The Civil War in North Carolina

Reminiscences and Memoirs of North Carolina and Eminent North Carolinians

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proud career is suddenly thrown on hidden and perilous rocks, quivers under the disaster, and finally sinks under the overwhelming waves to darkness and to death. He died soon after the war, [1866,] paralyzed in body and enfeebled in intellect.

                         The ruins of the noblest man
                         That ever lived in tide of times.

        Richard Spaight Donnell, born 1820, died 1865, represented this county in the Senate in 1858, and in the Commons in 1860, '62 and '64; and in the latter two sessions he was elected Speaker. In 1847 he was elected a member of the 30th Congress, at the early age of twenty-seven.

        He was educated partly at Yale, and graduated at the University of North Carolina in 1839.

        He studied law and arose to high distinction in the profession. He wrote in 1863 a letter on "the rebellion," which gave him much reputation as a statesman.

        Blest with a competency, if not a superfluity of estate, he pursued his profession and politics more as an amusement than for profit or promotion.

        He was much loved by all who knew him for his genial and gentle manners, his modest, unassuming temper, and high-toned principles. As a man, he was just and faithful; as a lawyer, of learning and probity, and as a statesman, above all intrigue or reproach.

        He died unmarried, and his memory is enbalmed in the affections of all who knew him.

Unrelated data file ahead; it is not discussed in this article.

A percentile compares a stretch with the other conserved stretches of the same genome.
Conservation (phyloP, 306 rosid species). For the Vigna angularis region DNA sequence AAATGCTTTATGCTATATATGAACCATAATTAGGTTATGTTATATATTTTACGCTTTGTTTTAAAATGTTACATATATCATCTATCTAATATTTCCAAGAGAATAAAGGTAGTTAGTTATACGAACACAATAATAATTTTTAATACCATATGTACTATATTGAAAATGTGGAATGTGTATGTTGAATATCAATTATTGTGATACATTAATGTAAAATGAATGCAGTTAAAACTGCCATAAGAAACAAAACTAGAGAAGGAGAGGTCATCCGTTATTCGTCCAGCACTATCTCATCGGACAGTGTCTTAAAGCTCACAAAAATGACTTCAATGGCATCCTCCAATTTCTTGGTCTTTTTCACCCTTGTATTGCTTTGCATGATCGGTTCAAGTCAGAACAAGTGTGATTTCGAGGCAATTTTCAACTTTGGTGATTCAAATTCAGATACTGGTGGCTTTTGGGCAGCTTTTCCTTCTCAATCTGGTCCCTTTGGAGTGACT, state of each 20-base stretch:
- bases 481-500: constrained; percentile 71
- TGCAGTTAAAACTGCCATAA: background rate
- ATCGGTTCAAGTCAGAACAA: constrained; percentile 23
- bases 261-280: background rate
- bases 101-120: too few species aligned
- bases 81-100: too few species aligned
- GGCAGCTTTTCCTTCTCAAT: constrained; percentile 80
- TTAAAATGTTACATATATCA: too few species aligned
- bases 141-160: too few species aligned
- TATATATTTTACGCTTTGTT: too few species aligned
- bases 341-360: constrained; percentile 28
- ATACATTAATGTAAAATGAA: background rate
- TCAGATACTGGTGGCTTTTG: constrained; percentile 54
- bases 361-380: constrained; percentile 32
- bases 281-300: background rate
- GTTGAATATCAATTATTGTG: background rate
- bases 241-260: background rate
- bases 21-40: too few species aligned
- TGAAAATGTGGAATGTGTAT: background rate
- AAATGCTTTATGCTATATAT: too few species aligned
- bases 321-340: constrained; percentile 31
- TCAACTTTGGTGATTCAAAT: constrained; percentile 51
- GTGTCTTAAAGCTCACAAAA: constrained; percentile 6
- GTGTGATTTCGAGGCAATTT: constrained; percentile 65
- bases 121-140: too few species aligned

William Blount Rodman, born 29th January 1817, represented Beaufort County in the Convention of 1868. He was elected one of the Justice of the Supreme Court, the term of which expired in 1878.

        He was educated at the University of North Carolina, and graduated in 1836 with the first honors.

        His mother was the daughter of General John Gray Blount, and the sister of General Wm. A. Blount, whose biography we have just presented.

        He studied law and has attained the highest rank in his profession. His opinions as a Judge of the Supreme Court are considered by many as models of research and learning. To some, however, "that glorious uncertainty" so proverbial to the law, is apparent in his rulings. Yet he is much esteemed by the profession as a just and learned jurist. He has never mingled much in politics, for, like Michael Angelo of his profession, he thinks the law too jealous a mistress to allow any rival in his affections. Like Hooker in his Ecclesiastical Polity, he believes "of law there can be no less acknowledged than that her seat is the bosom of God; her voice the harmony of the world. All things in heaven and earth do her homage; the very least, as feeling her care; and the greatest, as not exempt from her power. Both angels and men and creatures of what condition soever, though each in different sort and manner, yet all with uniform consent admiring her as the mother of their peace and joy."

        Edward J. Warren lived and died in Beaufort County. He was a native of the State of Vermont. Came to North Carolina and settled in Washington, as a teacher.

        He read law and attained great eminence in the profession. He represented the county in the Senate in 1862 and 1864, and was Speaker of the Senate. He was appointed by Governor Worth one of the Judges of the Superior Court.

        He married Deborah, daughter of Richard Bonnor. He died in 1878, much esteemed and regretted, leaving Charles F. Warren, now at the bar, and Lucy, who married William Rodman Myers.

        James Cook, late a captain in the Confederate Navy, says Dalton, was a native of Beaufort, Carteret County, N. C. His name should be preserved among "the men of North Carolina."
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